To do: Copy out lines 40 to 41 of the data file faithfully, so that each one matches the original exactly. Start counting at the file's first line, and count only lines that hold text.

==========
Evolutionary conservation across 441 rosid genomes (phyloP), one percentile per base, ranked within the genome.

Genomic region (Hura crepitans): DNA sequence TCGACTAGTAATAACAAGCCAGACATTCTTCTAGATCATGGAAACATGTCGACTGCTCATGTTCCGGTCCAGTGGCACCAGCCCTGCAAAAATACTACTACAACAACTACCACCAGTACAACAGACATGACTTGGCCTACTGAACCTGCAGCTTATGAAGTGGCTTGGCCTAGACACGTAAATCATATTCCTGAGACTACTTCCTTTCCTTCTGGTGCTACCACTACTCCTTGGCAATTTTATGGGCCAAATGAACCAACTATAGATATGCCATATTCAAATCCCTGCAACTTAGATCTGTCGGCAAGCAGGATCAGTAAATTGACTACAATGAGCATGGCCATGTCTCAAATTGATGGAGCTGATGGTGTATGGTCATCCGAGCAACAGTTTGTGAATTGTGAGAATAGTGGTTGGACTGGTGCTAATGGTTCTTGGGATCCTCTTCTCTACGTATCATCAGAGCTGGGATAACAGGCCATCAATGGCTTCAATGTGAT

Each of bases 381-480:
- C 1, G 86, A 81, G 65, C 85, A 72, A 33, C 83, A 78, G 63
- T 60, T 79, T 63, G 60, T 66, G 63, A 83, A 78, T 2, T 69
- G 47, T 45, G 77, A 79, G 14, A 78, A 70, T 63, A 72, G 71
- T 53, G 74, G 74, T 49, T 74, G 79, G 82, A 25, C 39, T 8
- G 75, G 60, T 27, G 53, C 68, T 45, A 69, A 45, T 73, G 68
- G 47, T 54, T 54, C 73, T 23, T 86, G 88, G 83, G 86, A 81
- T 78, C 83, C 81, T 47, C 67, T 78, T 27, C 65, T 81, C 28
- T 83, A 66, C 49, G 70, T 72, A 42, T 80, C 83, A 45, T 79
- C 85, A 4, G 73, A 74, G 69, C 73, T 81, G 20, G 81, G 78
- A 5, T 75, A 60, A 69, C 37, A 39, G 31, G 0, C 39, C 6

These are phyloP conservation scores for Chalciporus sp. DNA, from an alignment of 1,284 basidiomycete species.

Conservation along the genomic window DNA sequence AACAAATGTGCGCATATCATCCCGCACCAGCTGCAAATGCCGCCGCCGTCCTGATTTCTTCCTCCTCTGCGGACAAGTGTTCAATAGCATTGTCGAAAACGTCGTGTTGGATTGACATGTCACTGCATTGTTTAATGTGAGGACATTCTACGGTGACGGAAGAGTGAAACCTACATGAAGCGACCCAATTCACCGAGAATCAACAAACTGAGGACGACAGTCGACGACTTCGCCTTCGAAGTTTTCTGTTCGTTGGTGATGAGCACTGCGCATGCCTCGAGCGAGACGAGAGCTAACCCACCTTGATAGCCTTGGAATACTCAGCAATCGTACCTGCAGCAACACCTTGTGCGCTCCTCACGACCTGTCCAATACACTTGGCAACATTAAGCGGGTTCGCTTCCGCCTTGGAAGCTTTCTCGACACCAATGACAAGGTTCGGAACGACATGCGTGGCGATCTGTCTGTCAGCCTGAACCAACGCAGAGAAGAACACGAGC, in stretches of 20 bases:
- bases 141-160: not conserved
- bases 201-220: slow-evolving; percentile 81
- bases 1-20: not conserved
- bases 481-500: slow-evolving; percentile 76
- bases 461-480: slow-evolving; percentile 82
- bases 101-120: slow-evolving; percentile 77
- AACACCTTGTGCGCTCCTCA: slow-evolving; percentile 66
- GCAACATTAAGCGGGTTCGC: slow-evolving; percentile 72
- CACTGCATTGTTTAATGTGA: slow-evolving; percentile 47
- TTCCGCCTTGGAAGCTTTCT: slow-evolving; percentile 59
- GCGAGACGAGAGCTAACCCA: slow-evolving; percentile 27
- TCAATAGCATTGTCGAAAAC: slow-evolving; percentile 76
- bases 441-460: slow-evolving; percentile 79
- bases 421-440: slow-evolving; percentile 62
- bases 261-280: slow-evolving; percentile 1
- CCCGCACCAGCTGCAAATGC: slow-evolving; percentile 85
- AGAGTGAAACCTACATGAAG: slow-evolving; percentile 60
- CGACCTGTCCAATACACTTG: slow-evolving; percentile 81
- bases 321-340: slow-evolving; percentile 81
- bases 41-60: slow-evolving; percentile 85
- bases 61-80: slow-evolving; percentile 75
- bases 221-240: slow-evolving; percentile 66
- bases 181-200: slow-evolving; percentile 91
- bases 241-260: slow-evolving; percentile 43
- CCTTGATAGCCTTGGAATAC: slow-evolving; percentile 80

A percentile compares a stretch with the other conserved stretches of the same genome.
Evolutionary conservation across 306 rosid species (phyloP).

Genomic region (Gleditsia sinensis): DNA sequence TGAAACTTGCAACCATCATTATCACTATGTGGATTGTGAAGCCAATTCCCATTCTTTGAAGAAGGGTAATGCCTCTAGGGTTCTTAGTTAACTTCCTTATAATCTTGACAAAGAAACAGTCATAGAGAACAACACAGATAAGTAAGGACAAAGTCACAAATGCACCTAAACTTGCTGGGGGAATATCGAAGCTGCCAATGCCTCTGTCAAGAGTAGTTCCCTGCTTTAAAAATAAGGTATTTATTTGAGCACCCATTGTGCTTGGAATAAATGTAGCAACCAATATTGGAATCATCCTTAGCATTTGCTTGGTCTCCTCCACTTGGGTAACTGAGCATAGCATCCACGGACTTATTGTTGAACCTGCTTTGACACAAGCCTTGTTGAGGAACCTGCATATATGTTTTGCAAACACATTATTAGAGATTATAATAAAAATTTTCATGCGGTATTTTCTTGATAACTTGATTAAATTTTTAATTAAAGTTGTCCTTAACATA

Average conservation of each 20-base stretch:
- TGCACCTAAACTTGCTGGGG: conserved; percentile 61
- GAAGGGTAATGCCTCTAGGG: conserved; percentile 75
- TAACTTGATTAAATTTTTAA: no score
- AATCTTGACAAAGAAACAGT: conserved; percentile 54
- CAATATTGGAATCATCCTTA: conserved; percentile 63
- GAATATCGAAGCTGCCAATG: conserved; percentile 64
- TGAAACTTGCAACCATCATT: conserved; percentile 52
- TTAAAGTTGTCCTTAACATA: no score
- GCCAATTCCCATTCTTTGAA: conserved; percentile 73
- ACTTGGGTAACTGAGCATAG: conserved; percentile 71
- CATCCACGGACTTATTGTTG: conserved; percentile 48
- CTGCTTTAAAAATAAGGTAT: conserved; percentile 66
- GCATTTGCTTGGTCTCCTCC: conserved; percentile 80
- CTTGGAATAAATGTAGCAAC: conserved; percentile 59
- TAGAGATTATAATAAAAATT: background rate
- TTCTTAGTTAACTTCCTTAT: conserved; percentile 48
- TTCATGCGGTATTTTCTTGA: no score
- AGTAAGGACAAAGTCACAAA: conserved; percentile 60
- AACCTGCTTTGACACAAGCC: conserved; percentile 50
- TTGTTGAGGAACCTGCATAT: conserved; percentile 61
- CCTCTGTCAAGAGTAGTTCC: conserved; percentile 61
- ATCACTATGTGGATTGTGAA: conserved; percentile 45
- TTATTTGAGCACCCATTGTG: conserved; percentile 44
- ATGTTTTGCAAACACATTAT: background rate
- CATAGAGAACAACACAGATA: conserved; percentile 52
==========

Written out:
- CCTTGATAGCCTTGGAATAC: slow-evolving; percentile 80

A percentile compares a stretch with the other conserved stretches of the same genome.